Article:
Fed and feeder cattle prices have been ratcheting higher over the past month due to stronger-than-expected demand.
Consumer confidence reached record highs in October and U.S. third-quarter GDP also came in above expectations. This economic data confirms that consumer spending is stronger than anticipated, enhancing overall beef demand.
Alberta packers were buying fed cattle in the range of $148 to $150 in mid-November, up approximately $10 from a month earlier. Feeding margins have improved and renewed optimism has flowed into the feeder market. Available feeder cattle supplies will decline in December and January and with the equity buildup in the feedlot sector over the past year, the feeder market will remain hot.
In southern British Columbia, the Canadian satellite recap had a larger group of Charolais-cross 500-pound calves trading for $266; heifers weighing 465 pounds reportedly sold for $229. These feeders don’t quite pencil out but feedlots and backgrounding operators need to secure ownership before the end of the year.
In the November column, I mentioned that producers should watch the speculative fund activity for an indication when to purchase price insurance. We’ve seen the managed money build up a near record-long position in the live cattle so it looks like the futures market may have run its course for the time being.
U.S. numbers fluctuate
Earlier in fall, the U.S. weekly slaughter was running about 30,000 head per week above year-ago levels. However, in mid-November, the weekly slaughter actually declined so that weekly beef production was last year for the first time since May. U.S. carcass weights are sharply below last year.
I’m projecting that U.S. beef production will decline into the first quarter of 2018. U.S. fourth-quarter beef production is expected to finish at 7.0 billion pounds but first-quarter 2018 production will drop to 6.4 billion pounds.
The market is moving from a burdensome supply situation to a tighter stocks environment. In Canada, the weekly slaughter has been running near 59,000 head per week but I’m also forecasting a marginal decline in weekly production in January and February.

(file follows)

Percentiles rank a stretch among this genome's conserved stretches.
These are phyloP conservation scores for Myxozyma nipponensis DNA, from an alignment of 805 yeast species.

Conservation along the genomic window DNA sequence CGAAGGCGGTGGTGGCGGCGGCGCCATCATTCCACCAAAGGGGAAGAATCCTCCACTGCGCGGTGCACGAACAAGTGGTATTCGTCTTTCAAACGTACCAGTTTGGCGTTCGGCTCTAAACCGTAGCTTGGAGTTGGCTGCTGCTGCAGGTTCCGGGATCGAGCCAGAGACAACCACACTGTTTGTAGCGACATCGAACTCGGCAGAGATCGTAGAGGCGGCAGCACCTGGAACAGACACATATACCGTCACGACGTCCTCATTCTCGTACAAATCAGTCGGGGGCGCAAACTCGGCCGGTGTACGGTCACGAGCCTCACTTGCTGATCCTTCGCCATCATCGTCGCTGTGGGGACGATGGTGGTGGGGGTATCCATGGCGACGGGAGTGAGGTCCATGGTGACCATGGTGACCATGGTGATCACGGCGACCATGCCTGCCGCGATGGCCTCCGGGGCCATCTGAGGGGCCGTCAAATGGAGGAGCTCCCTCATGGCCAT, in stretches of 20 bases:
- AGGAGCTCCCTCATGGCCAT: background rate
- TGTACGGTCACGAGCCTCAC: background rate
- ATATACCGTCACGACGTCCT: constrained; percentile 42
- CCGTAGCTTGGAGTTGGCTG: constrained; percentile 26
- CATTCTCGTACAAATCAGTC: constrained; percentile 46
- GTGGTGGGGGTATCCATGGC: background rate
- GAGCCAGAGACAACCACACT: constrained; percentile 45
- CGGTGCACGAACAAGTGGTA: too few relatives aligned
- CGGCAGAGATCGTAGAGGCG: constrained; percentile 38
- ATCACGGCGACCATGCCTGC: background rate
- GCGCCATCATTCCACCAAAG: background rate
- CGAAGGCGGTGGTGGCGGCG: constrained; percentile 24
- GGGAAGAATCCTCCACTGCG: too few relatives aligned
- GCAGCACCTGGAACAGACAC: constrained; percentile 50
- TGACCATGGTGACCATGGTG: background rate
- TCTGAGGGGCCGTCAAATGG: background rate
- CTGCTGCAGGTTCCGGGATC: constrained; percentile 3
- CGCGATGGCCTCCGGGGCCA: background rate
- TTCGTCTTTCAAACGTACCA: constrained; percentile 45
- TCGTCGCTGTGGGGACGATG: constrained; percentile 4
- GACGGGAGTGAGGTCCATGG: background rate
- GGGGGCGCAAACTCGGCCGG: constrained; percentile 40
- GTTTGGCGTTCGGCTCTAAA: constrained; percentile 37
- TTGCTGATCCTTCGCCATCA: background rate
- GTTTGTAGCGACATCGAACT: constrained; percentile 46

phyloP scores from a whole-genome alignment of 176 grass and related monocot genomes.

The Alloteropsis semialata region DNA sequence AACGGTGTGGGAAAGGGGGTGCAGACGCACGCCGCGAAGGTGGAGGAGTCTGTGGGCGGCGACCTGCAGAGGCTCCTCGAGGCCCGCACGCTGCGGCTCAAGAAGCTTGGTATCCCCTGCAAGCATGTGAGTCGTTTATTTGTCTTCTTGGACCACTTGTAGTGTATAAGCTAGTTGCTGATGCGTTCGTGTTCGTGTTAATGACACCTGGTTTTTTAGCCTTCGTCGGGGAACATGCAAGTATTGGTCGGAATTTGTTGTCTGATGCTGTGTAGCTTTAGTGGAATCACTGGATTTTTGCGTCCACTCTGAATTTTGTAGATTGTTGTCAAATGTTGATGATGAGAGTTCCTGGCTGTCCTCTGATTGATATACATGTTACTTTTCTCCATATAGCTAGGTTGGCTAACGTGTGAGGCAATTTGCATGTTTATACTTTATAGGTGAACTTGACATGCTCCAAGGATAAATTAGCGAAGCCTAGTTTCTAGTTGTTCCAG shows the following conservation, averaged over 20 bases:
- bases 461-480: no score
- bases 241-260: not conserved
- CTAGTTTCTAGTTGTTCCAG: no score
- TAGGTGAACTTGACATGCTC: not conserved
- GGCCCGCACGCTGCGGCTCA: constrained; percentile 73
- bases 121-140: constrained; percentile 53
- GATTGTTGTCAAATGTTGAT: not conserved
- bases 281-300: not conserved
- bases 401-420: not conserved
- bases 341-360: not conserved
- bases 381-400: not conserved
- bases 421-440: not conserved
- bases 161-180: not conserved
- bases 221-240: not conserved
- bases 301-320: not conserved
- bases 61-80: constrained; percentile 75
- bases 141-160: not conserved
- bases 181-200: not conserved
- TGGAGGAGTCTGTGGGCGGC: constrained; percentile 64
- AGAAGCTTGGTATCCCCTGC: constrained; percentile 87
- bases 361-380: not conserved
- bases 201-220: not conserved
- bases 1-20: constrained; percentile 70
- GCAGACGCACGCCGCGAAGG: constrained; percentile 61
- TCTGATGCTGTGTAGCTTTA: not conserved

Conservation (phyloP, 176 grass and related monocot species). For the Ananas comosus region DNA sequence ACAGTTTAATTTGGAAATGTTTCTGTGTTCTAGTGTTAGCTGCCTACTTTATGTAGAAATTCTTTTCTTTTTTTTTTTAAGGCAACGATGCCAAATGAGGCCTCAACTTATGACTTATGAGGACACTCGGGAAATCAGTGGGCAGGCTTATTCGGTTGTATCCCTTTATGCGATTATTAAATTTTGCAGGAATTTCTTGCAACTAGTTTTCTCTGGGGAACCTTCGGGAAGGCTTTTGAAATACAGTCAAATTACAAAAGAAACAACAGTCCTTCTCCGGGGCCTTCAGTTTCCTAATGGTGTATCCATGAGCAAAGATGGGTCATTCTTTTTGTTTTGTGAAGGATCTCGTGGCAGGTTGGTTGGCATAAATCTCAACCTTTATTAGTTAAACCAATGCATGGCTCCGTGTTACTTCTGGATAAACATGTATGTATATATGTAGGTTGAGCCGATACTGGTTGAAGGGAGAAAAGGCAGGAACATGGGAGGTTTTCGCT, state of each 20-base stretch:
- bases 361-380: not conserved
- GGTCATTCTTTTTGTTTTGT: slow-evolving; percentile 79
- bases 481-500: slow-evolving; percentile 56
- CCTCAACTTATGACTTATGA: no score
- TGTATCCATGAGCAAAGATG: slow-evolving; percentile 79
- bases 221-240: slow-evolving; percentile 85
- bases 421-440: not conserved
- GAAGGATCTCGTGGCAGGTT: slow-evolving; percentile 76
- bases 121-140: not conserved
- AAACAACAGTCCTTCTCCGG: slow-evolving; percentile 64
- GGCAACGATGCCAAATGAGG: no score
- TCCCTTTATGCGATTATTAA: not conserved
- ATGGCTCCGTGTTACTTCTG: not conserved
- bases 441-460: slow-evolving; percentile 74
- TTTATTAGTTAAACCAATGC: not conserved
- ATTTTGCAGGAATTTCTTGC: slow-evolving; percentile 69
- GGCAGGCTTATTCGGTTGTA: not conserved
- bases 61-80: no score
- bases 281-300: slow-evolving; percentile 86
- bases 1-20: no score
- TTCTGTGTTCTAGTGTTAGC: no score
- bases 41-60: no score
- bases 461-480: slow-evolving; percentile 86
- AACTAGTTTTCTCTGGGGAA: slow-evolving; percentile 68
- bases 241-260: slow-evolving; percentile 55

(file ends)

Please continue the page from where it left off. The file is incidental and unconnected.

Looking at the demand, the Conference Board measures U.S consumer confidence and the reading in October came in at a historical high of 125.9, up from 120.6 in September. This is a leading indicator of the economy because it predicts consumer spending over the next four to six months. Consumer spending is the largest factor influencing beef demand and also makes up about 70 per cent of U.S. GDP. Restaurant and retail beef demand tends to make seasonal high in December and then slightly cools in January and February. We may not see such a sharp drop in restaurant spending in January because of the robust economy.
Feed margins negative
Over the past month, feedlots have bid up the price of feeder cattle so that feeding margins are in negative territory. For feedlot operators, yearling steers weighing 850 pounds are selling for $205 and with a cost-per-pound gain of $1, the breakeven price for fed cattle in April is $162. At this time, the highest prices available for forward contracting have been around $160.
For backgrounding operators, steers weighing 525 pounds have been trading for $235 in central Alberta. Using $1.05 cost per pound gain, the breakeven price when the animal is 850 pounds is $1.86. For backgrounding, the market looks fairly valued. The yearling market is expected to hold value into the first quarter of 2018. Cattle buyers have seen two distinct markets in Western Canada in November because prices in eastern Saskatchewan and Manitoba have traded at a $10 premium over Alberta prices. This is largely due to buying interest from Ontario. In eastern Saskatchewan, mixed steers weighing 525 pounds reached up to $260 so this results in a breakeven price of $202 for an 850 pound steer in April. Margins are quite thin for these calves in the eastern Prairies.
The funds have added to their net long position over the past month. At the end of October, the managed money had a net long of 121,000 contracts. We saw back in June that the long was near 130,000 contracts so their running out of buying power. Strength in the fed cattle has pulled up the feeders in the nearby and deferred positions. Therefore, backgrounding operators should look at taking price protection on about 30 to 50 per cent of their expected marketings for the January through June timeframe.
The fundamentals look favourable for fed cattle into the first quarter of 2018. Production is expected to decline and demand looks firm. For feeder cattle, the market is now at levels where there is minimal or no margin on yearlings and calves. At the same time, the futures market has experienced active fund buying. Now is the time to take some protection on first and second quarter feeder cattle marketings.